Good Looking Corpse

March 25, 2019
  • March 25, 2019
  • Living with Cancer Blog

By Ian Robinson

 

When it comes to certain things — sushi, bourbon, marriage — I was initially resistant.

Sushi? Awesome.

Bourbon? Awesome.

Marriage? Jury’s still out. (My wife doesn’t read this, right?)

Same for salons.

I was an old-school barber shop guy. Liked lying back with a hot towel on my face before a straight-razor shave. Leafing through piles of Argosy and Playboys. Listening to the old guys spinning yarns that might have even been true.

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I didn’t change, but barbershops did.

The good magazines disappeared, replaced by GQ. The old guys died; prices went up. Last barber shop I went to had a vacuum cleaner with that round fuzzy attachment, and when they were done cutting, they’d vacuum your head.

I don’t need a lot of pampering, but that was a trifle industrial even for me.

Now I do the salon thing. Recently, Tonya finished up with me when another stylist, Lauren, came over. “I thought I recognized your voice,” she said. “I haven’t seen you since …”

We started laughing.

Because last time I’d seen her was during the insanity in the immediate aftermath of my diagnosis.

Without intervention, the cancer that spread to my bones would have killed me within months. While I’d been told I was going to be graced with a couple years, my body and spirit weren’t buying it. I felt doomed. Cancer seemed more powerful than any treatment.

Did I fall to my knees in prayer?

Confess my sins?

Apologize to people I’d wronged over the course of a life often lived carelessly?

Nope.

A recitation of my sins — even if I just stuck to Ian’s Greatest Hits — would have taken longer than I thought I had left.

Pray? Given the number of people expiring from cancer, most more worthy than I of deliverance, I’m pretty sure that’s not the way prayer works.

Apology tour?

Aw screw it. If I pissed you off you probably had it coming.

So Priority 1 became … A haircut.

My hair gets too long, I look like a guy stuck his finger in a light socket. If I dyed my hair red and bought some extra big shoes, I could get a job frightening children at birthday parties.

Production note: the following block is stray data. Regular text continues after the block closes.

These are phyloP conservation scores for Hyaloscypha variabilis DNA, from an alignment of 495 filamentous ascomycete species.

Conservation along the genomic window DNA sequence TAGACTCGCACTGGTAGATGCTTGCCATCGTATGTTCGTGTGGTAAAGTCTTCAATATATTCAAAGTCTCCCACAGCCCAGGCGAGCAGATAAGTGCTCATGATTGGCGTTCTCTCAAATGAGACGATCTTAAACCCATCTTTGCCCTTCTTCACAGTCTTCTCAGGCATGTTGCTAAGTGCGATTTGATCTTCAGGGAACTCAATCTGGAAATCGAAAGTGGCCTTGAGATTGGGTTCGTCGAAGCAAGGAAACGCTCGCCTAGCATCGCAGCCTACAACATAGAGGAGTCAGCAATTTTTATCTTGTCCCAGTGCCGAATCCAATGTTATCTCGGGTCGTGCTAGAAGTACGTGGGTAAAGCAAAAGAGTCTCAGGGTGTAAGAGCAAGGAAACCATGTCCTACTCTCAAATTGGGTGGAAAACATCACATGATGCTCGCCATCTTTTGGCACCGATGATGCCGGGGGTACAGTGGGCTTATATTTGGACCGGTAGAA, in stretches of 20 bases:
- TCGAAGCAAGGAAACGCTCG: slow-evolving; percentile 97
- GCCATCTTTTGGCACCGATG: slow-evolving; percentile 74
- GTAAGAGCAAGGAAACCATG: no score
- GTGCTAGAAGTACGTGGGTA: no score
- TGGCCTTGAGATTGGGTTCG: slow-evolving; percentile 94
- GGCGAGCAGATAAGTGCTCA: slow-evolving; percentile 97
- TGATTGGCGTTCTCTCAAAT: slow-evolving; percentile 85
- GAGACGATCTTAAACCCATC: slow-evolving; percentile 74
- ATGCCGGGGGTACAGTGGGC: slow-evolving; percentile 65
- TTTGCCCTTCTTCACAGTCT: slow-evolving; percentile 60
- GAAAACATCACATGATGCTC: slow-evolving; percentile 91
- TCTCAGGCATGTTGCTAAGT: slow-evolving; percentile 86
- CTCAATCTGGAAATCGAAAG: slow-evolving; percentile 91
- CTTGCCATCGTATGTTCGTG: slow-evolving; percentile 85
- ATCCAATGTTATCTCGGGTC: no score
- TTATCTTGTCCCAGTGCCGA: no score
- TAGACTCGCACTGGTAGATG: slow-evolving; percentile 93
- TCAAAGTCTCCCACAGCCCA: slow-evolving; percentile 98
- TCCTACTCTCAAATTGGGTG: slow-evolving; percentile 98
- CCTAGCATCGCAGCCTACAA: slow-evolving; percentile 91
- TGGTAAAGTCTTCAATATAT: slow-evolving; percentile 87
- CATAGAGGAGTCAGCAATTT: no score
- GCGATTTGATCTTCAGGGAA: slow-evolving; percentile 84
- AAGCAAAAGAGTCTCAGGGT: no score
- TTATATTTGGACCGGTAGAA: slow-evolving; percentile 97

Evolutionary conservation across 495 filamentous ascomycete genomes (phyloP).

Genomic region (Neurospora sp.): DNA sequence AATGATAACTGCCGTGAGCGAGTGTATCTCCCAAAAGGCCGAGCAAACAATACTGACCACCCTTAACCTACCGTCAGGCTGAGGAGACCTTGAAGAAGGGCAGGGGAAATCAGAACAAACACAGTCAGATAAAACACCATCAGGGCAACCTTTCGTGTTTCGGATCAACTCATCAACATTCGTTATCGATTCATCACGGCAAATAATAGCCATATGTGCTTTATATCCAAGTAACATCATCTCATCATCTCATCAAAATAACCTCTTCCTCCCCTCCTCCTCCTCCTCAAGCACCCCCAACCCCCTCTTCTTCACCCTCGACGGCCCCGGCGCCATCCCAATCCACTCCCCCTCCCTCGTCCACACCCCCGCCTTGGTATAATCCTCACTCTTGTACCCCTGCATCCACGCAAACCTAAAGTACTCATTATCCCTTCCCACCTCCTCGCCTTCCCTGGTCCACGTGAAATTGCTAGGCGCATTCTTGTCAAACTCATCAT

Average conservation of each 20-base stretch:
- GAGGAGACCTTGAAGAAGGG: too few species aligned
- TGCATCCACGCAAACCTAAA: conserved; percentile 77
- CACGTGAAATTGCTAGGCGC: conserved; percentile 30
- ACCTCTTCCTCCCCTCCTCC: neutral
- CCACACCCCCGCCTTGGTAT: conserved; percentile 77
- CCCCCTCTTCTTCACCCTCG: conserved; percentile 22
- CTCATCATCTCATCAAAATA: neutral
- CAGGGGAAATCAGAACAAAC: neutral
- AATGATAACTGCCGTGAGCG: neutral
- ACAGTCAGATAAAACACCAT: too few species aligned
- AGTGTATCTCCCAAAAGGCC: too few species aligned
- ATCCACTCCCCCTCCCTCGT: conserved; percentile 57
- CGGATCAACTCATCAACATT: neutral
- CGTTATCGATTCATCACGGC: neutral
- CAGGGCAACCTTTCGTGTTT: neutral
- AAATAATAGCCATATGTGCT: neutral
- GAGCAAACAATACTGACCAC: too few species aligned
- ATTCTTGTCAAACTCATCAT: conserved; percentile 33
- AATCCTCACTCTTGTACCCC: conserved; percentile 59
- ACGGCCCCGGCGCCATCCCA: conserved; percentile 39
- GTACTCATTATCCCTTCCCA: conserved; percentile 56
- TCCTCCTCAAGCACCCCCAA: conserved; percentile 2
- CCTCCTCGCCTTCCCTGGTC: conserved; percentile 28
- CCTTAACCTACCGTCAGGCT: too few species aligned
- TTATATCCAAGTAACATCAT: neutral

Even with the heaping helping of awful on my plate, all I could focus on was a haircut. I didn’t want to die disheveled. If I was going out, I wanted to go out looking sharp. Like the man said in the movie Knock On Any Door: “Live fast, die young and leave a good-looking corpse.”

My wife drove me to the salon. I looked like a guy who’d stared into the abyss and seen Death staring back and waving. I was on a cane with a plastic bucket under his arm. Even before chemo, I was dry heaving quantities of undetermined goo plus blood.

Sat in Lauren’s chair. Poor girl was horrified. Little terrified. Trying to keep it off her face. I was one of her regulars. Good tipper. We had great conversations. Laughed a lot. I wasn’t that guy anymore.

“Got cancer,” I said, sitting with the bucket in my lap. “They tell me I got a couple years. Go quick. I don’t want to puke blood in front of you.”

Fastest. Haircut. Ever.

And a great one.

Thanked her. Staggered out to enter a world of chemo and radiation and uncertainty and fear. But not gonna lie. Looking pretty good.

To this day, I’m not sure why that haircut loomed so large.

Not like I’m even that vain normally. Maybe it was my life was so out of control, I needed something I could control. Even it was only hair.

So, what kind of crazy entered your life when you got diagnosed?

You can respond here on the Wellspring blog or at ianthesunguy@gmail.com or by following and messaging me on Twitter at @IanRobinsonyyc

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